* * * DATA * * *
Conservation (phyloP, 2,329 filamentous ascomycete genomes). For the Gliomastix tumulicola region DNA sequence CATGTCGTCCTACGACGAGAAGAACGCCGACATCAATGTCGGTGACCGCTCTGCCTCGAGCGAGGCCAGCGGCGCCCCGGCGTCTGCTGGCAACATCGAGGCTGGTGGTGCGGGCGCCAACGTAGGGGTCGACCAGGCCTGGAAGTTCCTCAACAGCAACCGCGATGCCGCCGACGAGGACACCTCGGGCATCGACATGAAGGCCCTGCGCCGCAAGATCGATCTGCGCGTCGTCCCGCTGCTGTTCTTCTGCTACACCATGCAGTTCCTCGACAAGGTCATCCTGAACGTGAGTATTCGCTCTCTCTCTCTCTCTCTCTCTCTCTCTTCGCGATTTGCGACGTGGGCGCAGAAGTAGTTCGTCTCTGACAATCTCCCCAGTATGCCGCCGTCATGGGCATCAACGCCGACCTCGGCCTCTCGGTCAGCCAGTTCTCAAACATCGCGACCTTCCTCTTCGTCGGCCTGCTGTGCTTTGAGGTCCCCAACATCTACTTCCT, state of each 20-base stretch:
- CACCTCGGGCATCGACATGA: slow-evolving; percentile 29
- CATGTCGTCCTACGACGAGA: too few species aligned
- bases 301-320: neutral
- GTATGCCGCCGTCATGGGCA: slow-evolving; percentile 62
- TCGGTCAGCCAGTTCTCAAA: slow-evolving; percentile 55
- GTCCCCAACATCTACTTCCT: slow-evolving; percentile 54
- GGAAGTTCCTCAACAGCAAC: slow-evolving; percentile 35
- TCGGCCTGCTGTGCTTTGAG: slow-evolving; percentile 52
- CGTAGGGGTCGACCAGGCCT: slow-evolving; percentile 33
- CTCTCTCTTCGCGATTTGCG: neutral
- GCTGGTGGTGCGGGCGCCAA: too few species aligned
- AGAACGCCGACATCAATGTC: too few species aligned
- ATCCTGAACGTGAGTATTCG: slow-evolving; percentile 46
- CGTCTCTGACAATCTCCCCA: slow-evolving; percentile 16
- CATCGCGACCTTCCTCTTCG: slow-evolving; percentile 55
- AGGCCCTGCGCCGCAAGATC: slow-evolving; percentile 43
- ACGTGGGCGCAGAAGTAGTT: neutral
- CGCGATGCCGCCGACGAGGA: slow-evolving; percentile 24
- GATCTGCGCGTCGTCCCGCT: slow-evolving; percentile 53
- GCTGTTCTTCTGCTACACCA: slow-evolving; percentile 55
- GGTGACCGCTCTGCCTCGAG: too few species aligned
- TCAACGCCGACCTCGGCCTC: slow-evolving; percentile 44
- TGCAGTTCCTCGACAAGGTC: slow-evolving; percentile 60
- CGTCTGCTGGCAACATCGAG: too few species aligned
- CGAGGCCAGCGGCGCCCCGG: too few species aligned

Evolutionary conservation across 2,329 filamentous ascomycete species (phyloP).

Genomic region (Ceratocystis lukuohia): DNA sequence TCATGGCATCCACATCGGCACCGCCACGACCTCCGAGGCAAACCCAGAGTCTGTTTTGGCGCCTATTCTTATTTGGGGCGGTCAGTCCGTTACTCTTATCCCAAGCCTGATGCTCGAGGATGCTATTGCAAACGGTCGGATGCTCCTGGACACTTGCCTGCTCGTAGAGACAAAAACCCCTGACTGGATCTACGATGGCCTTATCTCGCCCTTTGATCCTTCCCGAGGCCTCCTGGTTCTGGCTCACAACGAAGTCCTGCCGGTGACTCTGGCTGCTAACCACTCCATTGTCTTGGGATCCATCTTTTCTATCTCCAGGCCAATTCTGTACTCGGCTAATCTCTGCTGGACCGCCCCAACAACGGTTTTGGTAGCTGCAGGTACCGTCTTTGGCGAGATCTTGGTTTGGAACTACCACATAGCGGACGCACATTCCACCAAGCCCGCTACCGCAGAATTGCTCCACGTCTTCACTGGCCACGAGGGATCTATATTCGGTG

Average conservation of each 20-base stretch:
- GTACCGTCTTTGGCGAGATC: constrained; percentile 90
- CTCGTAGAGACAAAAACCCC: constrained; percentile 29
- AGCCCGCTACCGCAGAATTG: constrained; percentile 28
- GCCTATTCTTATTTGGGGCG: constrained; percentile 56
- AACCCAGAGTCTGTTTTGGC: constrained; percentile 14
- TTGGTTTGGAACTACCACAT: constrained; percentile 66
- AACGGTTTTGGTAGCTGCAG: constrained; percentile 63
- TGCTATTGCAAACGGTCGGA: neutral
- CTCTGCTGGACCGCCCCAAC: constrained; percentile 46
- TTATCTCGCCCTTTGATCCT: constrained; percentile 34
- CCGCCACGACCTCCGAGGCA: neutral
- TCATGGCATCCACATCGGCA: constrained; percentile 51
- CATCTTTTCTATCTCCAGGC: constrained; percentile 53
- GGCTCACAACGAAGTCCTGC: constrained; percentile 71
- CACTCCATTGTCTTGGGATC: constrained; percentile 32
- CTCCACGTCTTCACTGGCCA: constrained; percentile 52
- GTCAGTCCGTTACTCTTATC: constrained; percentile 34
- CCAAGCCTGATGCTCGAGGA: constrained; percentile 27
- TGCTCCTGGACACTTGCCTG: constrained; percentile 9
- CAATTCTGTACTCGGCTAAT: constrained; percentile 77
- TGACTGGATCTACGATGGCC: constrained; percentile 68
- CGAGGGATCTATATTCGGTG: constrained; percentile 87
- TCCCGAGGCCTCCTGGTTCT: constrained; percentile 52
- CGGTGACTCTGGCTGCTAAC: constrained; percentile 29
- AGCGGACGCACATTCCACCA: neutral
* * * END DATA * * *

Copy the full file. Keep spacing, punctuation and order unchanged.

Conservation (phyloP, 2,329 filamentous ascomycete genomes). For the Gliomastix tumulicola region DNA sequence CATGTCGTCCTACGACGAGAAGAACGCCGACATCAATGTCGGTGACCGCTCTGCCTCGAGCGAGGCCAGCGGCGCCCCGGCGTCTGCTGGCAACATCGAGGCTGGTGGTGCGGGCGCCAACGTAGGGGTCGACCAGGCCTGGAAGTTCCTCAACAGCAACCGCGATGCCGCCGACGAGGACACCTCGGGCATCGACATGAAGGCCCTGCGCCGCAAGATCGATCTGCGCGTCGTCCCGCTGCTGTTCTTCTGCTACACCATGCAGTTCCTCGACAAGGTCATCCTGAACGTGAGTATTCGCTCTCTCTCTCTCTCTCTCTCTCTCTCTTCGCGATTTGCGACGTGGGCGCAGAAGTAGTTCGTCTCTGACAATCTCCCCAGTATGCCGCCGTCATGGGCATCAACGCCGACCTCGGCCTCTCGGTCAGCCAGTTCTCAAACATCGCGACCTTCCTCTTCGTCGGCCTGCTGTGCTTTGAGGTCCCCAACATCTACTTCCT, state of each 20-base stretch:
- CACCTCGGGCATCGACATGA: slow-evolving; percentile 29
- CATGTCGTCCTACGACGAGA: too few species aligned
- bases 301-320: neutral
- GTATGCCGCCGTCATGGGCA: slow-evolving; percentile 62
- TCGGTCAGCCAGTTCTCAAA: slow-evolving; percentile 55
- GTCCCCAACATCTACTTCCT: slow-evolving; percentile 54
- GGAAGTTCCTCAACAGCAAC: slow-evolving; percentile 35
- TCGGCCTGCTGTGCTTTGAG: slow-evolving; percentile 52
- CGTAGGGGTCGACCAGGCCT: slow-evolving; percentile 33
- CTCTCTCTTCGCGATTTGCG: neutral
- GCTGGTGGTGCGGGCGCCAA: too few species aligned
- AGAACGCCGACATCAATGTC: too few species aligned
- ATCCTGAACGTGAGTATTCG: slow-evolving; percentile 46
- CGTCTCTGACAATCTCCCCA: slow-evolving; percentile 16
- CATCGCGACCTTCCTCTTCG: slow-evolving; percentile 55
- AGGCCCTGCGCCGCAAGATC: slow-evolving; percentile 43
- ACGTGGGCGCAGAAGTAGTT: neutral
- CGCGATGCCGCCGACGAGGA: slow-evolving; percentile 24
- GATCTGCGCGTCGTCCCGCT: slow-evolving; percentile 53
- GCTGTTCTTCTGCTACACCA: slow-evolving; percentile 55
- GGTGACCGCTCTGCCTCGAG: too few species aligned
- TCAACGCCGACCTCGGCCTC: slow-evolving; percentile 44
- TGCAGTTCCTCGACAAGGTC: slow-evolving; percentile 60
- CGTCTGCTGGCAACATCGAG: too few species aligned
- CGAGGCCAGCGGCGCCCCGG: too few species aligned

Evolutionary conservation across 2,329 filamentous ascomycete species (phyloP).

Genomic region (Ceratocystis lukuohia): DNA sequence TCATGGCATCCACATCGGCACCGCCACGACCTCCGAGGCAAACCCAGAGTCTGTTTTGGCGCCTATTCTTATTTGGGGCGGTCAGTCCGTTACTCTTATCCCAAGCCTGATGCTCGAGGATGCTATTGCAAACGGTCGGATGCTCCTGGACACTTGCCTGCTCGTAGAGACAAAAACCCCTGACTGGATCTACGATGGCCTTATCTCGCCCTTTGATCCTTCCCGAGGCCTCCTGGTTCTGGCTCACAACGAAGTCCTGCCGGTGACTCTGGCTGCTAACCACTCCATTGTCTTGGGATCCATCTTTTCTATCTCCAGGCCAATTCTGTACTCGGCTAATCTCTGCTGGACCGCCCCAACAACGGTTTTGGTAGCTGCAGGTACCGTCTTTGGCGAGATCTTGGTTTGGAACTACCACATAGCGGACGCACATTCCACCAAGCCCGCTACCGCAGAATTGCTCCACGTCTTCACTGGCCACGAGGGATCTATATTCGGTG

Average conservation of each 20-base stretch:
- GTACCGTCTTTGGCGAGATC: constrained; percentile 90
- CTCGTAGAGACAAAAACCCC: constrained; percentile 29
- AGCCCGCTACCGCAGAATTG: constrained; percentile 28
- GCCTATTCTTATTTGGGGCG: constrained; percentile 56
- AACCCAGAGTCTGTTTTGGC: constrained; percentile 14
- TTGGTTTGGAACTACCACAT: constrained; percentile 66
- AACGGTTTTGGTAGCTGCAG: constrained; percentile 63
- TGCTATTGCAAACGGTCGGA: neutral
- CTCTGCTGGACCGCCCCAAC: constrained; percentile 46
- TTATCTCGCCCTTTGATCCT: constrained; percentile 34
- CCGCCACGACCTCCGAGGCA: neutral
- TCATGGCATCCACATCGGCA: constrained; percentile 51
- CATCTTTTCTATCTCCAGGC: constrained; percentile 53
- GGCTCACAACGAAGTCCTGC: constrained; percentile 71
- CACTCCATTGTCTTGGGATC: constrained; percentile 32
- CTCCACGTCTTCACTGGCCA: constrained; percentile 52
- GTCAGTCCGTTACTCTTATC: constrained; percentile 34
- CCAAGCCTGATGCTCGAGGA: constrained; percentile 27
- TGCTCCTGGACACTTGCCTG: constrained; percentile 9
- CAATTCTGTACTCGGCTAAT: constrained; percentile 77
- TGACTGGATCTACGATGGCC: constrained; percentile 68
- CGAGGGATCTATATTCGGTG: constrained; percentile 87
- TCCCGAGGCCTCCTGGTTCT: constrained; percentile 52
- CGGTGACTCTGGCTGCTAAC: constrained; percentile 29
- AGCGGACGCACATTCCACCA: neutral